Remnants of Gods [Book 1 of the Remnants Trilogy]

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Chapter 4

Her feet buckled, giving him only a moment to catch her before she dropped to the floor. He lifted her in his arms, muffling a moan when a sharp pain pierced his abdomen where the wound used to be.

When he woke up that morning, he was pleasantly surprised, to say the least. He didn’t even dare to dream that he would run into somebody who could heal him to that extent. He had hoped she’d be able to stop the bleeding, maybe put some bandages to keep him alive through the night, and then he’d find somebody he trusted to patch him up. But to wake up and find barely any trace of the wound — that really was quite something.

William propped his knee on the bed, laying her down gently. There was barely any color left on her face, but her breathing was even and he could sense a strong pulse. His hands still tingled from transferring his energy, but he didn’t regret it. With potential like hers, she might turn into a precious asset, especially in the days to come.

He sat next to her in the bed, studying her relaxed face as if something in those delicate features would tell him what to do with her. He couldn’t let her tell anybody about what had happened, but bringing her in on the plan was way too risky at this stage.

Getting up from the bed, he glanced at the food scattered on the floor. He motioned with his fingers and the remains of the omelet rose in a swirl from the floor, flying into the trash bin by the door.

He glanced at the sleeping girl again.

Why did he even ask for her? He knew she would get sick after draining her energy and probably die if she couldn’t cope with it, but so what? He had let many others die. He was about to let even more give their lives up. Her life was nothing in comparison with the success of his mission. And even though it was just for a short while, because of her, he was now vulnerable in this weakened state.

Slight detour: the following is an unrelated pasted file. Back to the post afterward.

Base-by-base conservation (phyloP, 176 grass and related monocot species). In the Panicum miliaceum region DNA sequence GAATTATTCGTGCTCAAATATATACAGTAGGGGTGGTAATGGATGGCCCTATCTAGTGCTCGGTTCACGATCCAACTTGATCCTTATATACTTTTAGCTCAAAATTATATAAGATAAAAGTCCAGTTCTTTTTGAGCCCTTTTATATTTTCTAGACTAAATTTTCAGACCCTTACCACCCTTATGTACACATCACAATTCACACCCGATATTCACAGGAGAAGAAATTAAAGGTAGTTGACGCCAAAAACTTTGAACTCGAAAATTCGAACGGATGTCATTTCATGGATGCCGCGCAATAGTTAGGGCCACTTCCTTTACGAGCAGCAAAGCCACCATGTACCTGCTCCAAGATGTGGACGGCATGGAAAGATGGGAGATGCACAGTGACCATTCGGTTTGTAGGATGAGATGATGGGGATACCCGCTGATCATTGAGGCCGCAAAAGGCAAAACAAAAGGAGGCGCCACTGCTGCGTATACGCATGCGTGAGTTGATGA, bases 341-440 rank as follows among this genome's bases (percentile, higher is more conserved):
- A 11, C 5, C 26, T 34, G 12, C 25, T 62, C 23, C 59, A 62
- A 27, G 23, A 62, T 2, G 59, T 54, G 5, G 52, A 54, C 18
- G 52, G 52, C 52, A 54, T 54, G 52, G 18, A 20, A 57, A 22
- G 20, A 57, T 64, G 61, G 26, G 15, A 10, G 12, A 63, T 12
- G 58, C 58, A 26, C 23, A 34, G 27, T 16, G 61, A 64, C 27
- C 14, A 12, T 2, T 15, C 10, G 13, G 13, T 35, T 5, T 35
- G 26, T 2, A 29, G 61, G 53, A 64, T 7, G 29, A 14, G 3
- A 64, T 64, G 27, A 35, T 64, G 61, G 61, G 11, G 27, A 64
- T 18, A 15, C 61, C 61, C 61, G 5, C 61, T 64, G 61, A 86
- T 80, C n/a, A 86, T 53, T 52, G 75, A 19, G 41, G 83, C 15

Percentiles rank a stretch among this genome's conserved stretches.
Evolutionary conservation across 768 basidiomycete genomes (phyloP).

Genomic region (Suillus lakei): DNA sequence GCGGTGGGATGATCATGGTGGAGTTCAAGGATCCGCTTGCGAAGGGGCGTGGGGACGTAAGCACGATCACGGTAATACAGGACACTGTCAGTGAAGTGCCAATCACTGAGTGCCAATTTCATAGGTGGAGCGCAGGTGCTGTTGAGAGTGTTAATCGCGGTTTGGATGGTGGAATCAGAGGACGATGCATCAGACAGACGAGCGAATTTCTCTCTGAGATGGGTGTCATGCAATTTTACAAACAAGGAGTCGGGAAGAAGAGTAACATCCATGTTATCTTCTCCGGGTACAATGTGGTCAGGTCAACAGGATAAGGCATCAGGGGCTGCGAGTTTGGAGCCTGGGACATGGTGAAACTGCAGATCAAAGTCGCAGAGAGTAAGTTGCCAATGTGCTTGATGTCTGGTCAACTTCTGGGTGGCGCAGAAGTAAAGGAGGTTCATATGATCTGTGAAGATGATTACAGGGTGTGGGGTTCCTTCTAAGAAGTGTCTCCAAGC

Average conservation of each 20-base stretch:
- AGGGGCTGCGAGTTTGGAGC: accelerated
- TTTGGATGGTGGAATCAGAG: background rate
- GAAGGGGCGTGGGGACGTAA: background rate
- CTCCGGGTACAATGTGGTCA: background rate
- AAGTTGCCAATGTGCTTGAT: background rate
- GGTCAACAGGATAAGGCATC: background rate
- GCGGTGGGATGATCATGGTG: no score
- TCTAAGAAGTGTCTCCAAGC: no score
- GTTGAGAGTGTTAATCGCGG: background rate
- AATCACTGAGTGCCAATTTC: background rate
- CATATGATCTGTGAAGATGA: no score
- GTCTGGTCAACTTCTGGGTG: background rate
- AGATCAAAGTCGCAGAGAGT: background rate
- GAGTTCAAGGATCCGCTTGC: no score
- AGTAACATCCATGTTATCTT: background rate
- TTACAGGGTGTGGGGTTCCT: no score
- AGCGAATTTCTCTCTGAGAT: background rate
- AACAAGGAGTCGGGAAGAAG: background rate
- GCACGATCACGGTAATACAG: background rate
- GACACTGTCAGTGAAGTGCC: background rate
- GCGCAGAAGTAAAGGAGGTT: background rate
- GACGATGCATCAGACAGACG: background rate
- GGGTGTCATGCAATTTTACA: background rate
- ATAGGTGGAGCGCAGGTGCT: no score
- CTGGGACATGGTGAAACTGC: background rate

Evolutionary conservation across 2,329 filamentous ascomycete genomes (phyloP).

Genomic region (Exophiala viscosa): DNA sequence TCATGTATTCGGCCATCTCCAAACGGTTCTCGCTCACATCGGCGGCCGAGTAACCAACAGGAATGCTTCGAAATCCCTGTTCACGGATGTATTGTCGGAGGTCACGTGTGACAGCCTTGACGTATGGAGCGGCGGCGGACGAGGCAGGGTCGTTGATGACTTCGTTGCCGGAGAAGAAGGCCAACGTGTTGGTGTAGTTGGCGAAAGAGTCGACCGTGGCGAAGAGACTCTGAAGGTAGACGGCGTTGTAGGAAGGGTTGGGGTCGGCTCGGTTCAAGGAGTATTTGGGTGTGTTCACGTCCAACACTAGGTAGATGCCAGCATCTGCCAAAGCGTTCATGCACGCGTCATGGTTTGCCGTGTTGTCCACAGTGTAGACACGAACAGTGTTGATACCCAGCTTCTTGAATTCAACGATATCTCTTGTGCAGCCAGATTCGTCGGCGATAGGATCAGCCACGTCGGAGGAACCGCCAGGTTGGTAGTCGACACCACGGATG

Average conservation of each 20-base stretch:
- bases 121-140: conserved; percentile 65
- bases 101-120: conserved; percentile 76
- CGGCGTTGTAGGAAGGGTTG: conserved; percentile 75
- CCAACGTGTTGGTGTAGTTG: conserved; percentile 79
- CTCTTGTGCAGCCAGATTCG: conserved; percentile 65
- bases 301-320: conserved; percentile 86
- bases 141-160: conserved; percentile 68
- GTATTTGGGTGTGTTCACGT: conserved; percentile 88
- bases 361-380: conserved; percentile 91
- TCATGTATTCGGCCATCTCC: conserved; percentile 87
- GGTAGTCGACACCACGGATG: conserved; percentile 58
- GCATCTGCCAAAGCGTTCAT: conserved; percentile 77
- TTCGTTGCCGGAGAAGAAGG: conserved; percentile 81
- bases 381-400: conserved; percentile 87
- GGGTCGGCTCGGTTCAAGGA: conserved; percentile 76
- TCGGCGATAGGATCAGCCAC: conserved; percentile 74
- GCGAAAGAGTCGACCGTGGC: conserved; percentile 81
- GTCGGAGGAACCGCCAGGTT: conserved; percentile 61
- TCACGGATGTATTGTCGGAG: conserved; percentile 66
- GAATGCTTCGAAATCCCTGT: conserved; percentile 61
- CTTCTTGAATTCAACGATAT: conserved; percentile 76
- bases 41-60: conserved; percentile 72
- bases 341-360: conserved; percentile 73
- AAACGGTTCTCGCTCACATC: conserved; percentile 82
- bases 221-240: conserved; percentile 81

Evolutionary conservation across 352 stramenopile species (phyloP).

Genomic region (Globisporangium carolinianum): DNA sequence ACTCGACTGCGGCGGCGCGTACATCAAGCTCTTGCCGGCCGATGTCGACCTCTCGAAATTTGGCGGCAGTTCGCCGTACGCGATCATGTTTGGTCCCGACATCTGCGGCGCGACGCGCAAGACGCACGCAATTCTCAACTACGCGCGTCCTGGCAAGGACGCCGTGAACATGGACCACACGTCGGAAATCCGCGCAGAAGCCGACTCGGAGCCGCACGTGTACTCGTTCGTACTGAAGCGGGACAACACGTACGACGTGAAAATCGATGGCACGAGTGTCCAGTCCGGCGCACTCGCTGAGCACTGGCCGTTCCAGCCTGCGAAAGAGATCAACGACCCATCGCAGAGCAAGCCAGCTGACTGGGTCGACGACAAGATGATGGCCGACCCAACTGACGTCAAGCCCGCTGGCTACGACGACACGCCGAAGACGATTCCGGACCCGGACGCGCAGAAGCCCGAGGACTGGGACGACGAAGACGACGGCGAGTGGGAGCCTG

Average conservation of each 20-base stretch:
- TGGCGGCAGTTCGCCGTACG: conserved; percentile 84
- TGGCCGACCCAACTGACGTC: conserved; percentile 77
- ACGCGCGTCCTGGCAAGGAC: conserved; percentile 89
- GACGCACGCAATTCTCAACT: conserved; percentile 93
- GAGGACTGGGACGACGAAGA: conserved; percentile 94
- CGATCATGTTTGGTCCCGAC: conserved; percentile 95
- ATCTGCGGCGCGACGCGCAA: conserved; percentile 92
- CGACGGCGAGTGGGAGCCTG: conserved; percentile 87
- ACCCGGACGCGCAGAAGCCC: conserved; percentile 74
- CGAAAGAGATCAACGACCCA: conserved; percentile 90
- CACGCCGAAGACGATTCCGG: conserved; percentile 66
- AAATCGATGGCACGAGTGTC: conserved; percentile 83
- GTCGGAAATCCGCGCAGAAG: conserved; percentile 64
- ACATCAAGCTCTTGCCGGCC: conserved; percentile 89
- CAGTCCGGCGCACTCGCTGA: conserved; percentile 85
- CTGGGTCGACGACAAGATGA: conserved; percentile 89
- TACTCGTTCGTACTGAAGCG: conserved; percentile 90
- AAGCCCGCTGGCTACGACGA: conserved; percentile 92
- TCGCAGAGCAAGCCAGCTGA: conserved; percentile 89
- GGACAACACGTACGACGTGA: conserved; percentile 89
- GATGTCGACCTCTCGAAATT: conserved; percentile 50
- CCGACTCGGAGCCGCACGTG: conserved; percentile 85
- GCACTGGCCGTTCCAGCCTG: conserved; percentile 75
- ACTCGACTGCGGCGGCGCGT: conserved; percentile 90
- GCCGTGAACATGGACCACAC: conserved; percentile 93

And yet he saved her.

William turned around and headed towards the door. There was nobody in the corridor, but when he passed one of the rooms on his way, he heard a series of muffled moans. Be it out of pleasure or pain, he cared little so long as they didn’t disturb his guest’s rest.

He moved forward, passing by a few Order members and a lot of unfamiliar faces. He had been so busy with plans and missions outside the Compound that he barely knew anyone here. They, on the other side, gave him curious glances and then quickly, as if realizing who he was, either moved out of his way or started whispering to each other.

He didn’t quite get what the whole fuss was about — Damien was the face of the Order, their so-called leader, although William doubted most of the people, even the ones directly under him, knew what was going on in his head. Blindly following a man was a human flaw, or at least it should have been.

Damien was strong and charismatic, but his methods were foolish, ineffective, and extremely violent. There was no reason behind most of his actions, no regard for the consequences, and no planning in advance, especially as of late.

He was wild, inspiring, and daring, but he was bound to fail.

His feet finally brought William to his destination, and he stepped into the small, stuffy room without knocking, taking in the sight of Marcus and the pair of tall, lanky boys that were fussing in front of one of the walls. As if sensing his presence, all three looked at him.

William took in the whole mess — from the piles of papers and books scattered on the desk to the walls, randomly covered with posters, timetables, and memos. He stopped himself from laughing at the complete chaos Marcus always tended to surround himself with, then turned towards the boys. Both looked in their early twenties, just like the girl in his room, but with their mouths gaping and their eyes goggling, they could pass for ten-year-olds and nobody would question it.

“Leave,” he ordered, and they immediately scurried out of the room. William looked back at Marcus. “So they’ve turned you into a secretary.” He laughed and the other man grimaced. “This place is obviously falling apart.”

“Don’t get me started,” Marcus sighed. “After that incident two years ago, I’ve been exiled to this craphole, dealing with stupid kids that would do anything to become members of something they are already part of. Go figure!” William nodded, suppressing his smile. Marcus’s bulky figure looked ridiculously bent behind the desk, and the glasses he had tilted on the edge of his nose made him look like a clerk. It didn’t suit him at all. “What’s new?”